ITIF Seeks Repeal of HIPAA And a Single Federal Privacy Law
There have been a lot of concerns about data privacy in the past months. The year 2018 was one of the most significant for data privacy. Both common people and governments across the world realized how vulnerable online data is to theft and unethical uses.
In many countries, including the US, the biggest problem is the absence of a unified privacy law.
With every state functioning according to individual privacy regulations, compliance becomes hard and also paves the way for cybersecurity issues.
Europe’s Big Law
In Europe, the General Data Protection Regulation has been brought into effect as a unified privacy law across the continent.
The regulation aims to protect the online data of Internet users from unethical uses. It also prevents this data from being shared with third parties for advertisement and marketing purposes. However, not all countries have been able to bring such a regulation across the entire nation.
According to the latest reports, the Information Technology and Innovation Fund have called for data privacy regulations across the US to be replaced with a single unified privacy law. This new law would be based on the type of information and the company or entity collecting it.
This is aimed at enabling consumers to make more informed choices about how they share their data. In addition, the ITIF also recommended that Congress should try to lower compliance costs; improve proper enforcement of data regulations and promote international interoperability.
Blanket Approaches Rarely Work
The United States has yet to adopt a concrete, unified privacy law, while other nations are already doing so.
This affects both international interoperability as well as the competitiveness of the US against other nations. To remedy this, the ITIF suggests replacing the existing privacy regulations with one that covers the entire nation; ensuring smoother compliance.
The organization asked the US privacy legislation to push the executive branches to replace existing privacy regulations, including the Health Insurance Portability and Accountability Act (HIPAA).
Facebook Scandal Brings Privacy Concerns
After Facebook data leak scandal was exposed the European Union enacted the GDPR for better security of consumer data.
The Cambridge Analytica scandal rocked the entire world and pushed the government of several nations to have better privacy regulations. Even though Europe tightened their privacy regulations after this breach, not all countries have done the same.
The US has not taken any action after such privacy breaches have come into light. Now, Congress and other industry stakeholders have demanded better consumer data protection in order to ensure the safety of online information as well as easier compliance for all entities.
The healthcare industry is also among those who have called for greater data protection. Healthcare industry stakeholders have sought an update to the HIPAA; the regulation that protects the privacy and security of healthcare and health insurance data.
The HIPAA was enacted in 1996 when the industry had not yet gone digital. But in the present times, the regulation is not capable of providing the level of security that is needed for digital data.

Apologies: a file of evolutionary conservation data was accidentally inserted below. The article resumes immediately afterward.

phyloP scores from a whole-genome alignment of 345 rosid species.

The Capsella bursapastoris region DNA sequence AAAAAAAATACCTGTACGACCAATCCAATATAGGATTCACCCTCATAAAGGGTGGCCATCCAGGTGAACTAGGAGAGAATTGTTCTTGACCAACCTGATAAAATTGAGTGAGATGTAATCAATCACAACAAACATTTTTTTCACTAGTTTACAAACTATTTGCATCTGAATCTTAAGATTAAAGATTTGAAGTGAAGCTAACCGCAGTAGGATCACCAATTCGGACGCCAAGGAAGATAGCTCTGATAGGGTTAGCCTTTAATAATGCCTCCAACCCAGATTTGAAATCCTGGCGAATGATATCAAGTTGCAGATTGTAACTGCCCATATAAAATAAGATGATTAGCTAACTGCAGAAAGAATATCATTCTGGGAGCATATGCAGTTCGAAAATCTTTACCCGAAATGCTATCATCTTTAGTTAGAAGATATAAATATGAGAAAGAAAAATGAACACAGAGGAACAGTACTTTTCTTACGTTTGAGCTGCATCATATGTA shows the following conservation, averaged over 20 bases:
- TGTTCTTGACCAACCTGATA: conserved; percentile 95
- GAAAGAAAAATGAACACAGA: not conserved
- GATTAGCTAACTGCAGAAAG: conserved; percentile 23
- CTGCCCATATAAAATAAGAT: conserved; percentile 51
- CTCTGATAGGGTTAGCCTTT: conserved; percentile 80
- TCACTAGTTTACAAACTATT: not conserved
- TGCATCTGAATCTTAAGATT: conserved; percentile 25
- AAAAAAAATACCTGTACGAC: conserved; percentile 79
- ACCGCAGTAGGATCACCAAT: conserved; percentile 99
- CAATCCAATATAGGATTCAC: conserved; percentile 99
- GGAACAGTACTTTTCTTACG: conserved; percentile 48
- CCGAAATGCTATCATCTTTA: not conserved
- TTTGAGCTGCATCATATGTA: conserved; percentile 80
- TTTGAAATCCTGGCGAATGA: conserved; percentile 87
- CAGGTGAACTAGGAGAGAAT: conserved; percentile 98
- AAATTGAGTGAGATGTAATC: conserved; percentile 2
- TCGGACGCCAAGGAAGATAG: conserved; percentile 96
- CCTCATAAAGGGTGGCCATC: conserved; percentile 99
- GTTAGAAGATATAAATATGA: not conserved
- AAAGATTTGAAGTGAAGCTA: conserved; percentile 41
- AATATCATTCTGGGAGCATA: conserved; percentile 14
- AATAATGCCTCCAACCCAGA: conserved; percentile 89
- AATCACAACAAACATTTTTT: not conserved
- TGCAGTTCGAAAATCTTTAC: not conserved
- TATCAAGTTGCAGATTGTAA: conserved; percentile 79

Although the regulation is still capable of doing its job, it isn’t meant for the digital age. The HIPAA was designed to protect doctor-patient confidentiality and to enable the secure sharing of data within the healthcare framework.
But the regulation was not designed keeping in mind the current crop of health apps. When someone uses a health app, he should know that there is nothing called privacy or confidentiality there.
Once you share your medical information online, there is no going back. The privacy guidelines laid out by the HIPAA cannot be followed by health apps because it would make them go out of business.
The ITIF recommends a middle path, which not only protects data privacy but also enables the smooth functioning of health apps.
The organization also suggests that although the HIPAA gives consumers privacy rights such as access to data and consent for the data to be shared and used, the same rights do not extend to other industries. Because the healthcare industry is connected to other industries like IT and business management, these rights should also be enacted for all industries.
Medical data is highly sensitive and requires better protection in the digital age, according to the ITIF. However, the organization also sought stronger data privacy regulations for other industries associated with healthcare.
The Need for Privacy
The need for data protection has been a serious issue for discussion at the Congress of late, and the ITIF’s proposals reflect the same concerns.
According to the ITIF, the US should not be a mute spectator as the rest of the world enacts stronger data protection laws. In that case, the US will be left behind as all other no growth countries secure their data with stronger regulations which only smash innovation and creativity.
Consumers should have more protection for their digital data while businesses should still have the freedom to innovate. And the organization, as well as a number of senators, believes that a middle ground is possible but doing what Europe did, not that wise.
With net neutrality abolished, the US right now has separate privacy laws in some states, like California, Colorado, and Vermont.